Windows XP : Verifying Digitally Signed Files, Reviewing Event Viewer Logs, Setting Up a 10-Step Maintenance Schedule

9/22/2012 2:18:38 AM

Verifying Digitally Signed Files

To ensure that you don’t accumulate unsigned drivers on your system (particularly if you share your computer with other users), you should regularly run the Signature Verification Tool. This program scans your entire system (or, optionally, a specific folder) for unsigned drivers. Follow these steps to run this tool:

Select Start, Run, enter sigverif, and click OK. The File Signature Verification window appears.

Click Advanced to display the Advanced File Signature Verification Settings dialog box.

Activate the Look for Other Files That Are Not Digitally Signed option.

In the Look in This Folder text box, enter SystemRoot\System32\drivers, where SystemRoot is the folder in which Windows XP is installed (such as C:\Windows).

Click OK.

Click Start to begin the verification process.

When the verification is complete, the program displays a list of the unsigned driver files, as shown in Figure 1. The results for all the scanned files are written to the log file Sigverif.txt, which is copied to the %SystemRoot% folder when you close the window that shows the list of unsigned drivers. In the Status column of Sigverif.txt, look for files listed as Not Signed. If you find any, consider upgrading these drivers to signed versions. 

Figure 1. When the Signature Verification Tool completes its work, it displays a list of the unsigned drivers on your system.

Reviewing Event Viewer Logs

Windows XP constantly monitors your system for unusual or noteworthy occurrences. It might be a service that doesn’t start, the installation of a device, or an application error. These occurrences are called events and Windows XP tracks them in three different event logs:

ApplicationThis log stores events related to applications, including Windows XP programs and third-party applications.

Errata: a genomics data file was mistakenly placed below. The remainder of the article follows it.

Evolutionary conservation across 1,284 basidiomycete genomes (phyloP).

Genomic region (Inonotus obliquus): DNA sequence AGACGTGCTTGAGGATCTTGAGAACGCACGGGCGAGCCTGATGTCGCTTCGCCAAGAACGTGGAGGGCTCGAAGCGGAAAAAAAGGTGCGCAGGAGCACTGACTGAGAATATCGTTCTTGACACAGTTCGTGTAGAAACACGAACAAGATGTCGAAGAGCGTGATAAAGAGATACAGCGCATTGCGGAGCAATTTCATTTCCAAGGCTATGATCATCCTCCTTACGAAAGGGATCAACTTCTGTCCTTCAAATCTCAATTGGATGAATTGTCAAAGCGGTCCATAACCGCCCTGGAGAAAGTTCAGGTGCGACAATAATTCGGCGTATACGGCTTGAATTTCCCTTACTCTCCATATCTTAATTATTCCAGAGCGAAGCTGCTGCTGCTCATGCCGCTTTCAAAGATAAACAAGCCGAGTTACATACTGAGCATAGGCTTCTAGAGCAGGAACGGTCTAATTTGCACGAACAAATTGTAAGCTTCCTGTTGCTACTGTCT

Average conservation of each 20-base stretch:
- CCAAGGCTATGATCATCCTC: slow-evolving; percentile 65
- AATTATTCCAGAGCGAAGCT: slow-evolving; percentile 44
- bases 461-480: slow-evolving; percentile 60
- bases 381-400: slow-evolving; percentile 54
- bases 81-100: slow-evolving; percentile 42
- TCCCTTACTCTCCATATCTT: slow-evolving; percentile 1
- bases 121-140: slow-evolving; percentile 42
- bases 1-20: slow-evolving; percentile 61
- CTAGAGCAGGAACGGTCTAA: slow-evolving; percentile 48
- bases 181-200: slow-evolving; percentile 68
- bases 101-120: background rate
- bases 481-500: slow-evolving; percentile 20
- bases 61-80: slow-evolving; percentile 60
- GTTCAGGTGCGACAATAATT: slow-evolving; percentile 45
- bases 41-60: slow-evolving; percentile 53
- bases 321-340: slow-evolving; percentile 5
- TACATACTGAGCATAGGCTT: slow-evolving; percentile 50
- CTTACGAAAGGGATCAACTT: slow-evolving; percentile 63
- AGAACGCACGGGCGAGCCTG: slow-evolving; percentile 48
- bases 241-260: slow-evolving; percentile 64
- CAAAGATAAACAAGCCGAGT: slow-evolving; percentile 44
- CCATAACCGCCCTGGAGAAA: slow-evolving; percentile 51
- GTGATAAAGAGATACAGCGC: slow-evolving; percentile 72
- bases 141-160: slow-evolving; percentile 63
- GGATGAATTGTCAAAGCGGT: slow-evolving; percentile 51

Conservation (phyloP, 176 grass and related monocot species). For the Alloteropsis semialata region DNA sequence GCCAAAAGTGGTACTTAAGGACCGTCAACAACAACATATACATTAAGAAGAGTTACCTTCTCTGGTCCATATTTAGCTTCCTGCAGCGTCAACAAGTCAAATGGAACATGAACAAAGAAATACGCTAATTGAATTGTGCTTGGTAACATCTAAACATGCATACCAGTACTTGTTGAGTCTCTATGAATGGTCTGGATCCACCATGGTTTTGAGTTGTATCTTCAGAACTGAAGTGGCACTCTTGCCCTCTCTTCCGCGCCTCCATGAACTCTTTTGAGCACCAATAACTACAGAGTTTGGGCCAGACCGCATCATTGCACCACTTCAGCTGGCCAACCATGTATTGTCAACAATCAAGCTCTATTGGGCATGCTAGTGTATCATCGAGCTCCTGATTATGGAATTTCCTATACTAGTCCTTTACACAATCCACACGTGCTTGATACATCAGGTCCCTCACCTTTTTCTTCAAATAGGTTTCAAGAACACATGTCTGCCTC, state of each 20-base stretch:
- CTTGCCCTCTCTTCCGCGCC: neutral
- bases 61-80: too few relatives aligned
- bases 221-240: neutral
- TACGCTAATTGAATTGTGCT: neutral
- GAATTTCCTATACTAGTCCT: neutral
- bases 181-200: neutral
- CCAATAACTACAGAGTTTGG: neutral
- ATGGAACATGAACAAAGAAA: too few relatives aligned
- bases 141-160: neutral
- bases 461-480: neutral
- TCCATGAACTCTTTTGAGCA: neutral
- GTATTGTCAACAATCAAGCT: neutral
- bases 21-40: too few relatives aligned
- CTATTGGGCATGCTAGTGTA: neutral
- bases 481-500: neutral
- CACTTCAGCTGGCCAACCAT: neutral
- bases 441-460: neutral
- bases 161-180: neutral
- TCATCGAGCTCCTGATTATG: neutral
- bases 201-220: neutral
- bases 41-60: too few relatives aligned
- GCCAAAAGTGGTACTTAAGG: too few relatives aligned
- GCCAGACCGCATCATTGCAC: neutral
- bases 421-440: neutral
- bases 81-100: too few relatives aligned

SecurityThis log stores events related to system security, including logons, user accounts, and user privileges. Note that this log doesn’t record anything until you turn on Windows XP’s security auditing features. You do so by opening Windows XP Professional’s Local Security Settings snap-in (select Start, Run, type secpol.msc, and click OK) and selecting Local Policies, Audit Policy. You can then enable auditing for any of the several polices listed.
SystemThis log stores events generated by Windows XP and components such as system services and device drivers.


The System log catalogs device driver errors, but remember that Windows XP has other tools that make it easier to see device problems. Device Manager displays an icon on devices that have problems, and you can view a device’s property sheet to see a description of the problem. Also, the System Information utility (Msinfo32.exe) reports hardware woes in the System Information, Hardware Resources, Conflicts/Sharing branch and the System Information, Components, Problem Devices branch.

You should scroll through the Application and System event logs regularly to look for existing problems or for warnings that could portend future problems. The Security log isn’t as important for day-to-day maintenance. You need to use it only if you suspect a security issue with your machine; for example, if you want to keep track of who logs on to the computer. To examine these logs, you use the Event Viewer snap-in, available via either of the following techniques:

  • Select Start, Run, type eventvwr.msc, and then click OK.

  • Open Control Panel’s Administrative Options icon and launch the Event Viewer icon.

Figure 2 shows a typical Event Viewer window. Use the tree in the left pane to select the log you want to view: Application, Security, or System.

Figure 2. Use the Event Viewer to monitor events generated by applications and Windows XP.